Researchers from the US Department of Energy’s Critical Materials Institute (CMI) and Ames National Laboratory, Ames, Iowa, USA, have published research in the Journal of Magnetism and Magnetic Materials demonstrating the property improvement of a rare earth-free permanent magnet material and how the process can be upscaled for manufacturing.
High-power permanent magnets, typically made of rare earth elements, are increasingly important for a variety of renewable-energy technologies. The problem with REEs, however, is that they are necessarily low stock despite their increasing demand, resulting in an unreliable supply chain and high prices. One solution, such as that trialled in “Engineering microstructure to improve coercivity of bulk MnBi magnet”, is to find alternative materials.
Most efforts in manufacturing bulk MnBi have run into the same problem: the densification process reduces the material’s coercivity (the ability to maintain the same level of magnetism). To overcome this, the researchers developed an alternative process.
Wei Tang – CMI researcher, Ames Lab scientist and this paper’s lead – stated that the team started with a very fine powder for each of the materials, thereby increasing the starting magnetic energy level. Next, they used a warm heating method rather than a high-temperature method to form the magnet. Finally – and the key to this new process – was the addition of a non-magnetic component that would keep the grain particles from touching each other. This additional element (a grain boundary phase) provides more structure to the magnet, and keeps the magnetism running through individual particles/grains from affecting one another.
“It is like the structural material,” Tang stated. “It’s like if we use concrete to build a wall: with just the concrete itself, it’s weak, but if we put a steel rebar inside first, then pour the concrete, it’s going to be several dozen times stronger.”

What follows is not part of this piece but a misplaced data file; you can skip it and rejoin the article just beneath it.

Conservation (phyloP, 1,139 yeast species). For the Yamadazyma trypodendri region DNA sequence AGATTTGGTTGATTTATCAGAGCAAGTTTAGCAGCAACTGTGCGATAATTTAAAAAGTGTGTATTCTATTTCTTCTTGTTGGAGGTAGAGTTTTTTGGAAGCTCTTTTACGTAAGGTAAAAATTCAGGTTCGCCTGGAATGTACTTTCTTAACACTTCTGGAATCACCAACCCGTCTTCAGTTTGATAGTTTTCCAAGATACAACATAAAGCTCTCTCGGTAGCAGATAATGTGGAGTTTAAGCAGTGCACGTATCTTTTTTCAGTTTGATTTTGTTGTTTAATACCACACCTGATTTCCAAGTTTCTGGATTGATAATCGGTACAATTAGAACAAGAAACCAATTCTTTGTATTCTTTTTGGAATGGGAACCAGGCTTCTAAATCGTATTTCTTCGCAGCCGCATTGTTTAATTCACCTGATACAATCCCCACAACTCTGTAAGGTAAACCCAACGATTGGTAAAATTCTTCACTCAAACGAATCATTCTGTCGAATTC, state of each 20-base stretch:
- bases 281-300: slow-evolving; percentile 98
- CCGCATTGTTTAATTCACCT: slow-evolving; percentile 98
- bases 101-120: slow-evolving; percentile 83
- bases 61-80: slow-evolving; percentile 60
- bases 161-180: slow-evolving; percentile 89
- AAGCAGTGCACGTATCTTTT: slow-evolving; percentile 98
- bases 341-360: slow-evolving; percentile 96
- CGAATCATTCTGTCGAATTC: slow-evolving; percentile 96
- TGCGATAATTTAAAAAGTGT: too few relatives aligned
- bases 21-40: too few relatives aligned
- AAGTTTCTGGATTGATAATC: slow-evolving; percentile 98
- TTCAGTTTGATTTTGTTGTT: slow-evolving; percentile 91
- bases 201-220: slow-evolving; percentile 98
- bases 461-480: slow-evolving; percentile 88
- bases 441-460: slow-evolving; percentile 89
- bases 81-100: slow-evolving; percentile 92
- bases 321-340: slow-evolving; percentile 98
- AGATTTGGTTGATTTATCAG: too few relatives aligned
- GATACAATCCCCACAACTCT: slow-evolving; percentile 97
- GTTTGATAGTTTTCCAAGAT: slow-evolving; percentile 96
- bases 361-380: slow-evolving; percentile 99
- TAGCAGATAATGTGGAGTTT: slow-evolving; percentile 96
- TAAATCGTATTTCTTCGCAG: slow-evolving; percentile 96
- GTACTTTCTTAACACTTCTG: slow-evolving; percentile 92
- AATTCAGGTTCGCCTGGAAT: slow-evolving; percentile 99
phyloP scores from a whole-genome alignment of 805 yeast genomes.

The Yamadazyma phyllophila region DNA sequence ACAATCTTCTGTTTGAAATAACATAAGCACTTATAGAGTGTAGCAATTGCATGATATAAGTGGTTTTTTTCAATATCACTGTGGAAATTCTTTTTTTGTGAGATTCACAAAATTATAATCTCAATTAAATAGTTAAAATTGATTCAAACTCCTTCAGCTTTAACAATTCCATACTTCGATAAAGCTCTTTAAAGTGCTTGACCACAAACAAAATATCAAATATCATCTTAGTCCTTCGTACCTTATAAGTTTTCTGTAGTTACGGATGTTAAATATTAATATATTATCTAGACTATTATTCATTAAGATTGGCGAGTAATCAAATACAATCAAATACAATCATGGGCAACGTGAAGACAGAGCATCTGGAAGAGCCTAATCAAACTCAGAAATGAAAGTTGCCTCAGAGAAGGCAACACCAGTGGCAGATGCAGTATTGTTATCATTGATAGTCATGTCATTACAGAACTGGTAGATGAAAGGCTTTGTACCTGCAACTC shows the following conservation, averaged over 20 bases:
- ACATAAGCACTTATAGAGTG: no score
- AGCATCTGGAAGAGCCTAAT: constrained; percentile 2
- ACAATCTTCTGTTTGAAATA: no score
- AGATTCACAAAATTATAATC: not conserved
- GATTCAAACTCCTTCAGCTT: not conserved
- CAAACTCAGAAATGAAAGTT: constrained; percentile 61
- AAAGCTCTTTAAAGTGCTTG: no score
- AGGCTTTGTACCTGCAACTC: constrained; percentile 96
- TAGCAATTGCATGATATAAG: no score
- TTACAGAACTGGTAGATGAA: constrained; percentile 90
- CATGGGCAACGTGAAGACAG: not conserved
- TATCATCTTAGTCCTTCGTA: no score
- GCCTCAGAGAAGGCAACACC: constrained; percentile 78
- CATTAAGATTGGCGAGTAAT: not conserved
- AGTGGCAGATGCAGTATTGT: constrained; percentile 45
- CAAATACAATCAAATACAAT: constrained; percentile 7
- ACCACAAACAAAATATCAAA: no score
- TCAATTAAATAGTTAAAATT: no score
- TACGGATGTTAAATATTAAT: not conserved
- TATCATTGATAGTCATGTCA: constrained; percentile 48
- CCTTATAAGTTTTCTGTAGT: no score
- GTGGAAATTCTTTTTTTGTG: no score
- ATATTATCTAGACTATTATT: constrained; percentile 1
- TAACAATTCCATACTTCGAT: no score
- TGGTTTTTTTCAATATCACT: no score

The effect of the warm temperature on the magnetic properties of MnBi is unique; the researchers expected the coercivity and magnetism to decrease with increasing temperature, which is true for most magnetic materials. However, for MnBi, the warm temperature increased the coercivity and decreased the magnetisation. This increased coercivity helps to keep the magnet more stable at elevated temperatures than other known magnets
The team also focused on making larger magnets, compared to the typically small magnets developed in labs. Upsizing the magnets helps to demonstrate to manufacturing companies that they can build large magnets on a commercial scale.
“If we cannot make the larger one, we cannot use it for any application,” Tang continued. “We need a big magnet, and we need to make it into whatever the shape needed. Also, we need to be able to mass produce at a low cost. This is important for future applications.”
The team is currently working with PowderMet Inc., Euclid, Ohio, using the company’s patent-pending techniques to pursue the mass production of MnBi magnets for use in novel electric motors. That project is funded by the Department of Energy Small Business Innovation Research programme. The project has already entered phase II, meaning it has been proven feasible and additional funding has been awarded to further develop and demonstrate the technology.